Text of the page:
In June, an M F Husain mural, dated 1963, which adorned the walls of a conference hall inside the World Health Organisation (WHO) headquarters in Delhi, was “rescued” by the Indian National Trust for Art and Cultural Heritage (INTACH). This was done days before the demolition of the iconic office began on June 20, being carried out by the National Buildings Construction Corporation Ltd (NBCC).
The WHO headquarters was built by Padma Bhushan recipient architect Habib Rahman, who was a senior architect with the Central Public Works Department (CPWD) at the time. The three-year project was completed in 1962 and inaugurated by Jawaharlal Nehru. A year later, the modernist Husain painted the mural on the walls of the conference room.
“The artwork by Husain belongs to WHO and it was rescued by the specialised agency before demolition work began. The rescue has been carried out systematically and safely by INTACH,” an official at NBCC said.
The mural by the Padma Vibhushan artist, in his typical bold brushstrokes, depicts Lord Hanuman holding a mountain and progresses to show the evolution of the country. It is undersigned at two places, in Hindi and English, with the 1963 dateline.
The NBCC official added that “the mural will be placed inside the new office”. The new office, expected to be finished in two years, has a budget of Rs 228 crore, said an NBCC official. He added, “Around 80 per cent of the demolition is complete and the rest will be done in the next two-three days. The building was very old and fell under the seismic zone 4. The WHO was apprehensive about this and it was decided that the NBCC will demolish it and a new one will be built in its place.”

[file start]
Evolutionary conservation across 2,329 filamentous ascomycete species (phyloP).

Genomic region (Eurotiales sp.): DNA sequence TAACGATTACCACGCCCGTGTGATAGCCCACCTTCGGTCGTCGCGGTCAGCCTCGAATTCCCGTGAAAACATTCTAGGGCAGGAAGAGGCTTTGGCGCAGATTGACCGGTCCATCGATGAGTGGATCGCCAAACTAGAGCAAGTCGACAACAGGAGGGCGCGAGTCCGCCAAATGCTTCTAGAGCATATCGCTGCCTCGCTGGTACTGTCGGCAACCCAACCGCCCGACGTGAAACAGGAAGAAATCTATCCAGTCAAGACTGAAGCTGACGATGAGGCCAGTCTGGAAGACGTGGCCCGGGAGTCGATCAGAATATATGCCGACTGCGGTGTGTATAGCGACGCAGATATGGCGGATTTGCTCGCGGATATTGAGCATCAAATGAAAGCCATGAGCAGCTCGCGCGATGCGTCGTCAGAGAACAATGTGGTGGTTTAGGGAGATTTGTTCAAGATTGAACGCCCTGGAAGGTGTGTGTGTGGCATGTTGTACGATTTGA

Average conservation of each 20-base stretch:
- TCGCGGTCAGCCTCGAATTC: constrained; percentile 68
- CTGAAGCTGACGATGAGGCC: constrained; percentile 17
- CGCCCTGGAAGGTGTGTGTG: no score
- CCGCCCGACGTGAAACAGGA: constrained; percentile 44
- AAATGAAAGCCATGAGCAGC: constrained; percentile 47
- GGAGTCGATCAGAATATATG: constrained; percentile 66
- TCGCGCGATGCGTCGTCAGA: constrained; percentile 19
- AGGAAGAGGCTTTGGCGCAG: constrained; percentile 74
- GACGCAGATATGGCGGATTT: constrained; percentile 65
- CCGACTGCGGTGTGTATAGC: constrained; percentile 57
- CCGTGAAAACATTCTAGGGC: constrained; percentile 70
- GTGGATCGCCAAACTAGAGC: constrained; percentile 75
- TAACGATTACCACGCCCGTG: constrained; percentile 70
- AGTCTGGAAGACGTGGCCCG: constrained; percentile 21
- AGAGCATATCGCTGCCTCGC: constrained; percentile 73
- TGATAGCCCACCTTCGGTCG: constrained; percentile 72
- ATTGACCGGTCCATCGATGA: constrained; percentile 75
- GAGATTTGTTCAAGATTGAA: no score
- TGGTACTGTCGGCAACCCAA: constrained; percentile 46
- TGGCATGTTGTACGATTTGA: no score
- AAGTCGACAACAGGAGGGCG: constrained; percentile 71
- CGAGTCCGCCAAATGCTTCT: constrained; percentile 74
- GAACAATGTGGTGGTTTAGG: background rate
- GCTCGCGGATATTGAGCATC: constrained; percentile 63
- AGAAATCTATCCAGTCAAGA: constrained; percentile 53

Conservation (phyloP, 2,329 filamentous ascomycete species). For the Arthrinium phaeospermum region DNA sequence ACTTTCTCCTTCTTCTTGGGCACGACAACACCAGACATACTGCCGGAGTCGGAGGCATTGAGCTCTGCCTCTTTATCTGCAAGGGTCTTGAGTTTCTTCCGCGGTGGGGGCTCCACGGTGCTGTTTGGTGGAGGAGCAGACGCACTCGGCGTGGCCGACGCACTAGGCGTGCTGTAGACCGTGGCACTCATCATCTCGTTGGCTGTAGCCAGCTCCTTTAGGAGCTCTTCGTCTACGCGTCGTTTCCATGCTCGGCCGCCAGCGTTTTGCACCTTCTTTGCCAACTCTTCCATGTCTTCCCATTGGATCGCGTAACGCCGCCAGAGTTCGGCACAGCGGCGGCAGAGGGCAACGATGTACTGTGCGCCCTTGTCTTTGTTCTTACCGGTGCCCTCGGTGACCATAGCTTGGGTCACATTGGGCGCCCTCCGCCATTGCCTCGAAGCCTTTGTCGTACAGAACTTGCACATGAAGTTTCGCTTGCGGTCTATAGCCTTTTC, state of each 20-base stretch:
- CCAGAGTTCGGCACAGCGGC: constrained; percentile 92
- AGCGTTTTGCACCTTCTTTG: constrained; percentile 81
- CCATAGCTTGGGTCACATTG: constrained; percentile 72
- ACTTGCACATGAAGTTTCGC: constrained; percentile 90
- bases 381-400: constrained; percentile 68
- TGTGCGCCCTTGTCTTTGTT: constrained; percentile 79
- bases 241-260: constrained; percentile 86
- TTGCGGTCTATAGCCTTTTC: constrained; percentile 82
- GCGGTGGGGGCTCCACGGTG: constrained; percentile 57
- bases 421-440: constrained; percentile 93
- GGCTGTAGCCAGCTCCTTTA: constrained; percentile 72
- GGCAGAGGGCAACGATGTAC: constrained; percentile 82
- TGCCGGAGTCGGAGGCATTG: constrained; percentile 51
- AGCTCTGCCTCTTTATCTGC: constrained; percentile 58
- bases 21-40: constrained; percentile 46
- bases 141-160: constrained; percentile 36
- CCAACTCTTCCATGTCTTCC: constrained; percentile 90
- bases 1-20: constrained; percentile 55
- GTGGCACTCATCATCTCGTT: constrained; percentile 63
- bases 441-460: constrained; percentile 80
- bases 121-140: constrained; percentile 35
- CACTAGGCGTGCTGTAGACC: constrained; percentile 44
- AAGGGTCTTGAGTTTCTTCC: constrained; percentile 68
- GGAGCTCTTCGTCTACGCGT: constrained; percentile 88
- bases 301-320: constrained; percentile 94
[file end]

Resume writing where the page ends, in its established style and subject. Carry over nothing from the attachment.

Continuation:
The WHO headquarters comprised two blocks — one was a six-storey structure while the other was a low-rise building with a conference hall and an auditorium. The NBCC official said the new building “will have 17 floors.”
For decades, the blue and white WHO headquarters were a city landmark, known best for the “Rahman touch” with clean horizontal and vertical lines. Rahman’s son Ram, a photographer and curator, said, “I received a call from the WHO last year about the impending demolition of the building as it wasn’t earthquake-compliant. I laughed because it was one of the strongest building in the 1960s.”
Ram recalled his father jokingly calling it the “who building instead of the WHO building every time he crossed it. He was very proud of it”. He told The Indian Express, “I was very young when the building was completed and remember my father telling me that a WHO representative, a Mr Unger, was deployed especially for this project. Since it was a building being done for the UN, it was very important. He said, ‘I ensure quality by daily visits’.”
Rahman graduated from Massachusetts Institute of Technology (MIT) and was greatly influenced by German architect Walter Gropius. He is credited with building the National Zoological Park, Rabindra Bhawan, Indraprastha Bhawan, the 21-storey Vikas Minar, and the mazaar of Maulana Azad, among other structures. In 1974, Rahman was made the first secretary of Delhi Urban Art Commission (DUAC). He passed away in December 1995.